On this occasion, McDonagh’s mind is set on a very specific goal: establish moral complexity. It’s not long into the film that we learn that the targeted Chief Willoughby (Woody Harrelson) has been diagnosed with terminal cancer. Later, in the middle of a verbal confrontation, the Chief coughs blood right onto Mildred’s face. He might be neglecting the case, but he is just human. This sort of pattern repeats itself over and over again throughout the film. We thought we knew who a character was, until the next scene reveals something unexpected about them and suddenly they’ve been put under a different light. It happens so often it becomes exhausting, especially once the movie reaches its climax and we’re left unclear on what exactly the movie is trying to say. And whether its message has any real value.
Things are more complicated than they seem. Morality is not as cut and dry as our leaders make it seem. That seems to be the message, which sounds a little thorny in 2017, especially coming from the film industry. I don’t need to remind you that some of the most powerful men in Hollywood are finally paying for the sexual crimes of their past. The recent wave of victims opening up about abuse in the industry is only getting bigger. With this mind it’s fair to say Three Billboards speaks to our current moment in contradictory ways. On the one hand, we have an indignant woman trying to find justice for a daughter who was abused in the most savage way. On the other, focuses on Sam Rockwell’s bigoted cop character finding his way towards redemption.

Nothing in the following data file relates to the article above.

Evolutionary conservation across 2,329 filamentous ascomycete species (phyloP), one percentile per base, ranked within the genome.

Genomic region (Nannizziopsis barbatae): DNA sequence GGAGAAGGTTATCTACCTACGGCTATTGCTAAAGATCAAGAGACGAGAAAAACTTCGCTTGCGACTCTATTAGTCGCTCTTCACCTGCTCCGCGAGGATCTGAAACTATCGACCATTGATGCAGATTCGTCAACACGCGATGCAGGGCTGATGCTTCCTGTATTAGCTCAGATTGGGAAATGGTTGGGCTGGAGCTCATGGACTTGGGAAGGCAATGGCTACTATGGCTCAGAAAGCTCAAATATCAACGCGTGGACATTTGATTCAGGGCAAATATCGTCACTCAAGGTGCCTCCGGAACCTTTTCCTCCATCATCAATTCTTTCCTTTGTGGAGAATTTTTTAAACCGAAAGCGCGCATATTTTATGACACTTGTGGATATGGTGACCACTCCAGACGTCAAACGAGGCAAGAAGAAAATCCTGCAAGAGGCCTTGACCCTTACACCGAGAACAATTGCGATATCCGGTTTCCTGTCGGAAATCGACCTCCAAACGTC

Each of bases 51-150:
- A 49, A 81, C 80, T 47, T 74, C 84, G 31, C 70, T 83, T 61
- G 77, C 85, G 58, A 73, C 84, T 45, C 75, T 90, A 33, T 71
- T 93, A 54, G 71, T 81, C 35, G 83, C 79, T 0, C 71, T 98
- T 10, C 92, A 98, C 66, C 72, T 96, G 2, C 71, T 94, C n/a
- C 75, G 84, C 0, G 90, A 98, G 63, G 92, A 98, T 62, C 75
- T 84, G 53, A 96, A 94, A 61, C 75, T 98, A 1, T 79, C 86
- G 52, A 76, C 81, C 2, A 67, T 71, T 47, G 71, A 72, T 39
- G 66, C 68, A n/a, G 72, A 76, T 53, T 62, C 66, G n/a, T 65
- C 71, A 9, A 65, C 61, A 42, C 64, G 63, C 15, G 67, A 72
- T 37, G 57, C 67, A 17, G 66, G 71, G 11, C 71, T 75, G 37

Rockwell’s character is a pretty nasty fellow. If the movie isn’t quite excusing his behavior, it is at least making choices that will raise a couple eyebrows. I’m thinking particularly of the movie’s use of language. The characters in this movie say a lot of reprehensible things. They drop multiple N, F, and C words. Some of them do truly horrible and violent things. They punch, kick, beat, and set fire to each other. The kind of behavior that would be reprehensible in the real world, but is often shrugged as “bad-ass” in the movies. McDonagh understands that his characters are behaving badly. He has to, because he wants to redeem them. He wants to hate a character, than empathize with them.